Pull up the anchor to the past and sail toward better times

This Just In...

March 05, 2003|By DAN RODRICKS

ESTIMATES ON the number of years the 50-something-foot Unknown Sailboat lay at the bottom of its slip at the seedy and weedy Baltimore Yacht Basin, on the southern edge of the city by the Hanover Street bridge, run from eight to 12. All anybody saw of the craft in that time was mast and rigging. The boat sank in about 10 feet of water, perhaps during the end of the last Bush administration, and stayed there. The marina's previous management didn't seem to mind.

But now a group of optimists has taken over, with money and ambitions to clean up the place and create some excitement along Middle Branch. Yesterday, they set about raising the Unknown Sailboat.

A crane barge pulled into place along the slip, and a big steel claw dropped into the icy green water and came up with broken timbers so black they appeared to have been burned. The mast, the keel, the guts - the Unknown Sailboat was nothing but a heap of nautical mulch with a keel through it. I resist getting sentimental about these things, but the thought of how this fine, old, handcrafted sailboat once brought pleasure and maybe even adventure to some long-gone Chesapeake sailing family did cross my mind --- for about a nanosecond.


It's time to move on.

The Baltimore Yacht Basin has been sitting there, brimming with potential, for years, and it's been neglected too long. The hard-drinking and irascible fellow who ran the place and its attached Dead Eye Saloon, Captain Dan Davis, departed these waters in 1998. The city ended up with the bar and the marina, and while some customers continue to rent slips and even live on their boats there, the place looks like a marine hobo jungle.

No offense to the fine people who use the place. They know what it is, and it is what it is. (As Popeye said: "I yam what I yam.") But it could be much more - a happy destination full of good food, live music and party animals.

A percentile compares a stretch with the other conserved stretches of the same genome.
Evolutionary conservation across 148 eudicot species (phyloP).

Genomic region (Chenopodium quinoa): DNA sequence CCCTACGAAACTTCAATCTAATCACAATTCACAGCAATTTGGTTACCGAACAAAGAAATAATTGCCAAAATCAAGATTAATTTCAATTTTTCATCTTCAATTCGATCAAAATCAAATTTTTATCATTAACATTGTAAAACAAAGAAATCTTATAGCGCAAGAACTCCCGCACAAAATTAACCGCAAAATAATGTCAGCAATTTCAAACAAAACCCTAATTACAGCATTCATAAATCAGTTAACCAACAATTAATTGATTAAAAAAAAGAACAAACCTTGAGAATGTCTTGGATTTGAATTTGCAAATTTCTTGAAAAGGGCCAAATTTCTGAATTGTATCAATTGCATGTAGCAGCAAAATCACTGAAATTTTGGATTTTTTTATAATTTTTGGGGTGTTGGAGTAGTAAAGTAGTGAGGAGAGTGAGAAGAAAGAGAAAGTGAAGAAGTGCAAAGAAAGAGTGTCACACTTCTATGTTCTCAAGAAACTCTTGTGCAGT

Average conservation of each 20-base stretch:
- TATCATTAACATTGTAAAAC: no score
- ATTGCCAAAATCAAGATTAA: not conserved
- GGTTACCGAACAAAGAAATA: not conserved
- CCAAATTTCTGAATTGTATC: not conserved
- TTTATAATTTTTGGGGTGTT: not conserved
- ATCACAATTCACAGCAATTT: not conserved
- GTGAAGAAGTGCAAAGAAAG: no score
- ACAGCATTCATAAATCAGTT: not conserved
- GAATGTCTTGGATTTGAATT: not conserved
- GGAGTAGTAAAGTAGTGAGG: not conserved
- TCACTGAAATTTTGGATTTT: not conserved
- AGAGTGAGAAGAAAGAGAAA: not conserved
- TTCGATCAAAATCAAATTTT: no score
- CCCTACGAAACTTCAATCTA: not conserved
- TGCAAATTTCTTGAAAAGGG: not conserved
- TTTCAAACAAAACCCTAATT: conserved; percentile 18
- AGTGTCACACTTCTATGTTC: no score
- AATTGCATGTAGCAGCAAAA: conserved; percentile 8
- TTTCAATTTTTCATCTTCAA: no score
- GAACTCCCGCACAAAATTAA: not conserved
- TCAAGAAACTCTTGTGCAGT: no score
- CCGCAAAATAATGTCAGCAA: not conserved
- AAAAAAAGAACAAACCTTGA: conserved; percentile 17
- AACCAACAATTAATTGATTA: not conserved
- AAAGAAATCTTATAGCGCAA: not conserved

Even with the changes the new investors have in mind, the marina will probably keep its blue-collar funkiness. Middle Branch is lovely, but it's not the Inner Harbor, and the "yacht basin" sits hard by a long, scruffy sheet metal building used by Locke Insulator. So there's always going to be a bit of - how should one put this? - industrial ambience to the place, in the way of Locust Point or Fells Point before the yuppie onslaught.

Tom Chagouris, of modest fame as proprietor of Nick's Inner Harbor Seafood in the Cross Street Market, has had his eye on the Dead Eye and the marina for a number of years. He and his partners got the place from the city in a deal last fall. They want to have a casual seafood restaurant and a thriving marina. I bet they will.

But they've got a lot of work to do - more sinkers to remove, along with many abandoned boats scattered around the fringes of the marina and under Hanover Street, collected by Captain Dan when his customers didn't pay their rent. What a mess.

There are a lot of places like this along the postindustrial Baltimore waterfront, little coves and peninsulas of potential. Chagouris gets downright dreamy about what he wants to see there - big seasonal festivals on his docks, boaters slipping in to catch dinner or a shuttle to a Ravens or Orioles game, evening parties on a restaurant-owned boat. He'd like to have a produce and seafood market, fashioned after one of the city's farmers' markets, under the Hanover Street bridge. I told Chagouris he ought to run fishing parties out of the marina, too, and I'll tell you why ...

They're biting

Martin Gary of the Maryland Department of Natural Resources Fisheries Service reports that winter anglers recently have made "phenomenal catches" of rockfish - he calls them striped bass - in Middle Branch.

"They launch their boats at the Hanover Street bridge and use artificial lures on light and medium spinning gear," Gary says. "It is a winter fishery, and the next few weeks could provide great action before water temperatures warm and the fish scatter. ... I've had a chance to fish [the area], and the action is outstanding. Some of the stripers are huge."

As a newspaper editor said: "If your mother says she loves ya, check it out." Looks like I'm going to have to make another trip to Middle Branch.

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